2

The encoding of a varint is answered in this comment. It's not a straight hex string to decimal conversion. From the specification: Varints are a method of serializing integers using one or more bytes. Smaller numbers take a smaller number of bytes. Each byte in a varint, except the last byte, has the most significant bit (msb) set – this indicates that ...


2

Monero is based on Cryptonote, which has a forking guide. This guide will show you the places in Monero's codebase that you'll want to examine and modify: https://github.com/cryptonotefoundation/cryptonote#cryptonote-forking-how-to The main things you'll want to do are: Name the fork Decide on the total money supply, emission curve and time between blocks ...


1

Technically, you could create a new snapshot that would be smaller than the current chain, but not necessarily by much. Remember, there are a few very important qualities of a blockchain (and Monero's, in particular) that you would likely not want to overlook when considering a snapshot. The only outputs you could remove from the chain would be provably ...


1

First you need to send yourself some funds on the real Monero blockchain. It doesn't matter how much. show_transfers in is displaying your transaction id, which is also known as the transaction hash (because the transaction id is a hash of the transaction). This is not the same as the transaction public key. Look up this transaction id at xmrchain.net. ...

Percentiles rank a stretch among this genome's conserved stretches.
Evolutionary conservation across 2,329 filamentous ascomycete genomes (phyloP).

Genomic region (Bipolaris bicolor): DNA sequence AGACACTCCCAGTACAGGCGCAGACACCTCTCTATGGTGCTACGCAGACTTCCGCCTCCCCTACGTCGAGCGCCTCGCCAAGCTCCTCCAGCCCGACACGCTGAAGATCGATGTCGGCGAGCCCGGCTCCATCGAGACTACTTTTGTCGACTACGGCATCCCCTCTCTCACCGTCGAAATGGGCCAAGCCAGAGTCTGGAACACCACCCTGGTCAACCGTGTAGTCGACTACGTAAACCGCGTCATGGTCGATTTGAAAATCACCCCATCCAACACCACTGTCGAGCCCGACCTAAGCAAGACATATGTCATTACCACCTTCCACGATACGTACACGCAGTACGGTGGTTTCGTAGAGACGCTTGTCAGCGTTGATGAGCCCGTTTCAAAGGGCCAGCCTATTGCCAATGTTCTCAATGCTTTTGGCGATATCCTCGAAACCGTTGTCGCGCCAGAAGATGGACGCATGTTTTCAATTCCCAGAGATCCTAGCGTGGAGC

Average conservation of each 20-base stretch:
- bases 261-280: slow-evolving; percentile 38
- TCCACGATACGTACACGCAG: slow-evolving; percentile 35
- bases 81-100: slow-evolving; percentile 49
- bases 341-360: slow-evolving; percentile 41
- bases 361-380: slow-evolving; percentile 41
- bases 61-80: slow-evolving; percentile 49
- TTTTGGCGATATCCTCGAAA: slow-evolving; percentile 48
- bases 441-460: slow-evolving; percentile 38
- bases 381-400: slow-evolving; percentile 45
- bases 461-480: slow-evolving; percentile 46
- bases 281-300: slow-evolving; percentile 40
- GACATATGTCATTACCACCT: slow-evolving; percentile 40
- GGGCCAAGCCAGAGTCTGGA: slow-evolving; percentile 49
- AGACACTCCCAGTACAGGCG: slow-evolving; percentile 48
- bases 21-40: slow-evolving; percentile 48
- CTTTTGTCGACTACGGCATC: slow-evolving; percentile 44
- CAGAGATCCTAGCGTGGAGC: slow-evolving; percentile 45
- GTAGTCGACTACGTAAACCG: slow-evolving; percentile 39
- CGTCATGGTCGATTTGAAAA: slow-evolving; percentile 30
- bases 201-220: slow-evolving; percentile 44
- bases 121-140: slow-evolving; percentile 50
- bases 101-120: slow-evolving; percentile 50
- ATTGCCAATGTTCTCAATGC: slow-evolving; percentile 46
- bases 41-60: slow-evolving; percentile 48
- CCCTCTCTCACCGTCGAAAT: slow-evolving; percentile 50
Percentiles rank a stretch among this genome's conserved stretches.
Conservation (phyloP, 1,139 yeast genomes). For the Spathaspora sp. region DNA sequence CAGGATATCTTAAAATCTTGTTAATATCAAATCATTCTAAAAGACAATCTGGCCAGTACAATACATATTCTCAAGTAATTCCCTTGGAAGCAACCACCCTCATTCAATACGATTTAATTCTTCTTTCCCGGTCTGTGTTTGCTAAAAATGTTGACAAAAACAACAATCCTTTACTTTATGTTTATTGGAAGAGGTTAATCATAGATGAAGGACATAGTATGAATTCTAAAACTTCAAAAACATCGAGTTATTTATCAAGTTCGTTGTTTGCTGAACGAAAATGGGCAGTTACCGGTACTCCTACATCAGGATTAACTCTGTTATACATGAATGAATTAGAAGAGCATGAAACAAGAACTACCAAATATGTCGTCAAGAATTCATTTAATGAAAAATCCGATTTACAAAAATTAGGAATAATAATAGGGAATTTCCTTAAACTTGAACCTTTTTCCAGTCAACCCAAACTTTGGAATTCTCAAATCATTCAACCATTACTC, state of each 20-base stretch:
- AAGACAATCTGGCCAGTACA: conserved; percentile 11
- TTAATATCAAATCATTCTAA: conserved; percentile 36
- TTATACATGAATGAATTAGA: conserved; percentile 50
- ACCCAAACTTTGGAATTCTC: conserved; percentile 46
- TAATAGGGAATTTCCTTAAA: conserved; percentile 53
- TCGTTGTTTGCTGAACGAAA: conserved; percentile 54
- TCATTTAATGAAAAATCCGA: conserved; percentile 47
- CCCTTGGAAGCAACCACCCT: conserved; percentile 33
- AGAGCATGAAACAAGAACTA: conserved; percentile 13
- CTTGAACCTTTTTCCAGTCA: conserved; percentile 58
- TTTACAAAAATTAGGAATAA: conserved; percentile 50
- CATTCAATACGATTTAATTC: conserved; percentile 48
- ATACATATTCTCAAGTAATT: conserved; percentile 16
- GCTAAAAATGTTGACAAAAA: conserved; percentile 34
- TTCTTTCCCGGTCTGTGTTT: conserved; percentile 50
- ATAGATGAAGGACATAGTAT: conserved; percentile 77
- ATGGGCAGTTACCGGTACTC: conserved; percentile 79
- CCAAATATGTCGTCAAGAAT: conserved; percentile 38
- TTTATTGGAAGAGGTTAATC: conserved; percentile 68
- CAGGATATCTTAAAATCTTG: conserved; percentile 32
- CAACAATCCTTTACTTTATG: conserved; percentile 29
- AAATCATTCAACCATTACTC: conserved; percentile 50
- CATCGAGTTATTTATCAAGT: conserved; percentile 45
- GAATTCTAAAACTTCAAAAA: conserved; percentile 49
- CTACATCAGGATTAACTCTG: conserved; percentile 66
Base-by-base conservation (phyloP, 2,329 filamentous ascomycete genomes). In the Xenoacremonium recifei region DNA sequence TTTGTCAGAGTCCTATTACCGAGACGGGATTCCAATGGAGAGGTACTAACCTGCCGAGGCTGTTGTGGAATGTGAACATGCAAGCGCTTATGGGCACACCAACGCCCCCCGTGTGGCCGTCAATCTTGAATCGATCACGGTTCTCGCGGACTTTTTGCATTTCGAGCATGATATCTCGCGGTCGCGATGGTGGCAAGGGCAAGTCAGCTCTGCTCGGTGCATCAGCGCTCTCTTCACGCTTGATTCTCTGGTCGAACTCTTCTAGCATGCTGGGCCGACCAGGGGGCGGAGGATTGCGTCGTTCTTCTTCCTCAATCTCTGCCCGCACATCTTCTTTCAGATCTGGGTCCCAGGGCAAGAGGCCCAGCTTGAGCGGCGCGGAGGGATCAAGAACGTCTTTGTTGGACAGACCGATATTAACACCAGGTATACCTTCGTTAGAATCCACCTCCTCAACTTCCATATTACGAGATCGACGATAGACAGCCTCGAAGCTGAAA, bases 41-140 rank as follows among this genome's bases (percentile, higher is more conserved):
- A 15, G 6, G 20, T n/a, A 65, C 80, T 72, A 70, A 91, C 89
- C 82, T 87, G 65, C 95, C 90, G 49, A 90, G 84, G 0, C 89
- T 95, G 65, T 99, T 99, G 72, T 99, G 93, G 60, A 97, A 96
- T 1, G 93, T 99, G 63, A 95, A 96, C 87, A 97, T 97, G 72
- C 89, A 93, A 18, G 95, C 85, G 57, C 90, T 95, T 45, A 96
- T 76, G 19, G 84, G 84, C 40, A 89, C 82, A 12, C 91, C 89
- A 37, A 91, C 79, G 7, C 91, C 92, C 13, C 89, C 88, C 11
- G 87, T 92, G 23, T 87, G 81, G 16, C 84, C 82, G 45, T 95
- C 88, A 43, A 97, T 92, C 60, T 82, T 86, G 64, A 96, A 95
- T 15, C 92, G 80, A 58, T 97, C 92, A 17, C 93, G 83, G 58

1

When you are done reading all of knaccc's reference list, you can take a look at: node-genesis-block @knaccc I don't have enough reputation to up vote your answer, and OP appears to have lost his craving to create a new altcoin :)


1

i had the same problem. The thing is that the wallet does not process the genesis coinbase tx. To process it, edit the src/wallet/wallet2.cpp after line #2131. add if ((m_blockchain.size() == 1) && (start_height == 0)) { cryptonote::block genesis; generate_genesis(genesis); if (m_blockchain[0] == get_block_hash(genesis)) { ...


1

Your objective is to have a unique genesis block. You could achieve this by altering the genesis transaction, for example by altering the output key and transaction public key so that your own wallet can be the beneficiary of the funds created in the genesis transaction. An easy way to do this would be to create a wallet address and then create a ...


1

The genesis block is not mined, it is just made. See some details: How can I create a new Monero genesis block?


1

Monero has a tail emission, so it will never be 100% mined. You could probably take it apart and put it back together with a hard cap, but that would entail more than changing a few config variables.


1

The blockchain is viewed as a typical C array. It is an ordered collection of blocks of size N, containing blocks with indices 0 to N-1 (for example, a blockchain of size 2 contains blocks 0 and 1). The term "height" is used to indicate the "distance" from the origin (the genesis block) as well as the size of the blockchain. So the height of the blockchain ...


1

The premine can be done for any crypto note coin. In the configuration file. You will set 2 areas. One will be the premine amount in percentage. The other variable to set is the wallet address that it will be sent to from the premine ,that will be conducted on first run. The cryptonote ,called forknote has a premine function and when it is set bails out ...


Only top voted, non community-wiki answers of a minimum length are eligible